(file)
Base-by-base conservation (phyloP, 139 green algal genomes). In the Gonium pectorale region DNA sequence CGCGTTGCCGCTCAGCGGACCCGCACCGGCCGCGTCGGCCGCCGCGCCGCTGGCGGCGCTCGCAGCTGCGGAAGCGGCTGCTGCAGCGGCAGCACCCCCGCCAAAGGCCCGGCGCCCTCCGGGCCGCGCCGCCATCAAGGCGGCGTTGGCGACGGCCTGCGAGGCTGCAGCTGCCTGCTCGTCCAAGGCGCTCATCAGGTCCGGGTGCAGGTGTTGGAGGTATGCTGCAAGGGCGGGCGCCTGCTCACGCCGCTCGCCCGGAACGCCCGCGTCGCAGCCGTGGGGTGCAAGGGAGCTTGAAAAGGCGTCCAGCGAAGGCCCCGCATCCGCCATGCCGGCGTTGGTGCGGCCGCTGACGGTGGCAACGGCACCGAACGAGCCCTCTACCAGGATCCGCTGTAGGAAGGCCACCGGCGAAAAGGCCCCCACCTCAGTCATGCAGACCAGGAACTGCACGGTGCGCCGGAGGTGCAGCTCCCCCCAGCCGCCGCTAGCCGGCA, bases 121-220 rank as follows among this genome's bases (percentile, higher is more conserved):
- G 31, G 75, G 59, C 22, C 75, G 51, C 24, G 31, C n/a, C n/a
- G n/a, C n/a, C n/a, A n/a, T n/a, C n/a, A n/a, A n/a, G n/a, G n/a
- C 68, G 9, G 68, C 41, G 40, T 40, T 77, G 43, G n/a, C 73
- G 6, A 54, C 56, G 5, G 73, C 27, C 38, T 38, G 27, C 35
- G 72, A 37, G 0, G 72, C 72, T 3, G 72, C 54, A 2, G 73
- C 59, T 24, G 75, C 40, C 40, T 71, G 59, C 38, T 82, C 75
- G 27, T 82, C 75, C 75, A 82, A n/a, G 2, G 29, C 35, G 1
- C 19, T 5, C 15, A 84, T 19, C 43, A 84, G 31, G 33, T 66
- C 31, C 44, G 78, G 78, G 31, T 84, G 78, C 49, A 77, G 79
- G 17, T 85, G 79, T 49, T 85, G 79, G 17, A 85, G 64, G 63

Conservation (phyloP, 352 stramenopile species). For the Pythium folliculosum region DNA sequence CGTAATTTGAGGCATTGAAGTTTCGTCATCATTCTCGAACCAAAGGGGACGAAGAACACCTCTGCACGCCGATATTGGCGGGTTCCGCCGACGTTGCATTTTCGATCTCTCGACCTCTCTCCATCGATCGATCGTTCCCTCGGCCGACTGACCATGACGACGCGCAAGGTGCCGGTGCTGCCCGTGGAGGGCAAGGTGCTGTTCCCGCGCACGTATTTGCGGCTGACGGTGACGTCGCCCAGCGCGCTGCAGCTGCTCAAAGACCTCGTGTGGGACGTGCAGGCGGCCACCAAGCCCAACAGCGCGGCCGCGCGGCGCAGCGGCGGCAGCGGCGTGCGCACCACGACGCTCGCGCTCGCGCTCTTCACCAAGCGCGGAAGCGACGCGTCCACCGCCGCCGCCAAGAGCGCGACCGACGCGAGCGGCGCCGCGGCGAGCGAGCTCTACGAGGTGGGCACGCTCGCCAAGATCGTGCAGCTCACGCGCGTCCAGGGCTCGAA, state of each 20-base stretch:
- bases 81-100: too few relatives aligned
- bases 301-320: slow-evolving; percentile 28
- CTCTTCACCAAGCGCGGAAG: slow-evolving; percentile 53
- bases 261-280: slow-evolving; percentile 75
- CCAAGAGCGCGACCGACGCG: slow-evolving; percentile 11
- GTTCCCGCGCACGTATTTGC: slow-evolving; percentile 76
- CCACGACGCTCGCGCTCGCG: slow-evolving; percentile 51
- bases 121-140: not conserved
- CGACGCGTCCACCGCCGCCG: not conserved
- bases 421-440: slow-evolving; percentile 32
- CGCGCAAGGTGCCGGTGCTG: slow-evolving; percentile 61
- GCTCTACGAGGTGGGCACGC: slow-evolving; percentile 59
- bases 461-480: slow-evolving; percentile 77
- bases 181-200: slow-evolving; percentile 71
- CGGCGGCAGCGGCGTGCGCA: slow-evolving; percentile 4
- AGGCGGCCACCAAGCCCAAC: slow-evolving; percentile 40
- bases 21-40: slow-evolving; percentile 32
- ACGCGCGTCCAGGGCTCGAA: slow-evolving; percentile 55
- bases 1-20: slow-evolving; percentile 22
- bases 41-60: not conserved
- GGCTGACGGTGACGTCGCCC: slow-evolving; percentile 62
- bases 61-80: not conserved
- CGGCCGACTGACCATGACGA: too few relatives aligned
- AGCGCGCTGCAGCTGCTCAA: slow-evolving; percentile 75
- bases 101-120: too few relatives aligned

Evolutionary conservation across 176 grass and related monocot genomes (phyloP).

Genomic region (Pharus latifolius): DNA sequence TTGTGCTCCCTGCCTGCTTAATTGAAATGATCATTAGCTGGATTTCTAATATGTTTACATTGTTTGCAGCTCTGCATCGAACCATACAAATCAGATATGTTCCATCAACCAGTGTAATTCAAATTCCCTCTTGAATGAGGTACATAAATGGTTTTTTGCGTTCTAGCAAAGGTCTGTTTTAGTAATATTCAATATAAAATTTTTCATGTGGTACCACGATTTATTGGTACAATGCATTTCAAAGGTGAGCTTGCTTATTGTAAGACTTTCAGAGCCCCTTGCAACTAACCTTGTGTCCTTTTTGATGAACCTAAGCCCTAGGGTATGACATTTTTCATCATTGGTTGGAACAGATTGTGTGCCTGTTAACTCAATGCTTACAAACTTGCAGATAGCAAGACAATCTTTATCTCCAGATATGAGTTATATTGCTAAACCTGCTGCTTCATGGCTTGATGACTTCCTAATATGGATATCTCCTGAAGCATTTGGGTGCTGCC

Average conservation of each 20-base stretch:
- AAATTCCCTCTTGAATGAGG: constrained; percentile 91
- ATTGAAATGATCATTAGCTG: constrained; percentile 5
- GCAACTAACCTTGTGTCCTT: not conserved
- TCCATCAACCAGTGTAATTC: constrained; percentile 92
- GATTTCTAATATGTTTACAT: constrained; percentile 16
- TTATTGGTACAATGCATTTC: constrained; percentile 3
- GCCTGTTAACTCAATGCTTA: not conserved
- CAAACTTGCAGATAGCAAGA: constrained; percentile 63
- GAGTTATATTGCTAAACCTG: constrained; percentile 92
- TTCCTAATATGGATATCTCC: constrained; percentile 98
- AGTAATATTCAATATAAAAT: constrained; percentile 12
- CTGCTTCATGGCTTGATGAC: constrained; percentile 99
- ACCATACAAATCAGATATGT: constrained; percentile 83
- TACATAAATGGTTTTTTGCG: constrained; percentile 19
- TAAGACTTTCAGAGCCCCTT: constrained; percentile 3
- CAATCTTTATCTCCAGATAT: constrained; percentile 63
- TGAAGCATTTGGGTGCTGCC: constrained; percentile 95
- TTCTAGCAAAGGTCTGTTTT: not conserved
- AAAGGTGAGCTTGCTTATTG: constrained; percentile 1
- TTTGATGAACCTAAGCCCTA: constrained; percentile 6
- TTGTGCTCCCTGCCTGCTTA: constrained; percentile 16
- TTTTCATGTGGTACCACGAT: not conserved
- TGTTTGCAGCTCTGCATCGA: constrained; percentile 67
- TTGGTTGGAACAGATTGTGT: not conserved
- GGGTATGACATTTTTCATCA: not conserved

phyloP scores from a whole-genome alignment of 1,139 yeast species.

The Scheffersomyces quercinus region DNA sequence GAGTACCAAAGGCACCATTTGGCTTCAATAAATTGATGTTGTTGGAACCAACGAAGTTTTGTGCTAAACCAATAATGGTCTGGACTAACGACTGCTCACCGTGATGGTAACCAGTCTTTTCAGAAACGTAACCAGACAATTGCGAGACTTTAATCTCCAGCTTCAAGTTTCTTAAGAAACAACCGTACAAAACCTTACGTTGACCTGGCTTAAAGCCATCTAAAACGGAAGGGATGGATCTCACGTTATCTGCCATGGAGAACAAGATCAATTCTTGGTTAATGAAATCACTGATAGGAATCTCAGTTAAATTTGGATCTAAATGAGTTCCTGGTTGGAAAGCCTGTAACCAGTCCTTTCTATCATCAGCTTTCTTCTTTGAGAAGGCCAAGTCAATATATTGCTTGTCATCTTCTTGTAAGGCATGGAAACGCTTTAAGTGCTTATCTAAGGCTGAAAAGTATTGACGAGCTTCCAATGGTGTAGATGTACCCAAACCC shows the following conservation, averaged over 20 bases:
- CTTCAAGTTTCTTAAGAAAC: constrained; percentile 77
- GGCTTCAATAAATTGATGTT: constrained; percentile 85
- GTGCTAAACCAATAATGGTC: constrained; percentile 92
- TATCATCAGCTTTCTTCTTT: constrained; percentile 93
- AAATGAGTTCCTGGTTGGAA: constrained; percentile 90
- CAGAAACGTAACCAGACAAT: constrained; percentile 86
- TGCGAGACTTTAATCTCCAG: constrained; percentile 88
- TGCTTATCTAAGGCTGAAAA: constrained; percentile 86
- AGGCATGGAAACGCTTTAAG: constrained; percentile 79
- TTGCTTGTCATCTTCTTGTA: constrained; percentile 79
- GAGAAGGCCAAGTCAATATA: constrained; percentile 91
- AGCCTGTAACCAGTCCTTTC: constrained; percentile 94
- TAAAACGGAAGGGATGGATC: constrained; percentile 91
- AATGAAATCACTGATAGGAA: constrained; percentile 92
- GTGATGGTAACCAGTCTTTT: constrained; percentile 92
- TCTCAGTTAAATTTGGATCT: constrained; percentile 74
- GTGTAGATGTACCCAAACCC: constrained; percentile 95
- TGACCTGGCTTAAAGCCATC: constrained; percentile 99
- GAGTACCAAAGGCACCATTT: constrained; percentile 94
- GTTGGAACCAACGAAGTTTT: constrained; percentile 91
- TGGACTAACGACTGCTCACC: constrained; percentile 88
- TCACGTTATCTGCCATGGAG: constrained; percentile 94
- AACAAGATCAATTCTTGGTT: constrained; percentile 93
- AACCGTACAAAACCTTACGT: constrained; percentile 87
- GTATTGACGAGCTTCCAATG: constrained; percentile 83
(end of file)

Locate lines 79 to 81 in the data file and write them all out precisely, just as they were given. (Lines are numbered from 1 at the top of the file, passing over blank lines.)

- AGCCTGTAACCAGTCCTTTC: constrained; percentile 94
- TAAAACGGAAGGGATGGATC: constrained; percentile 91
- AATGAAATCACTGATAGGAA: constrained; percentile 92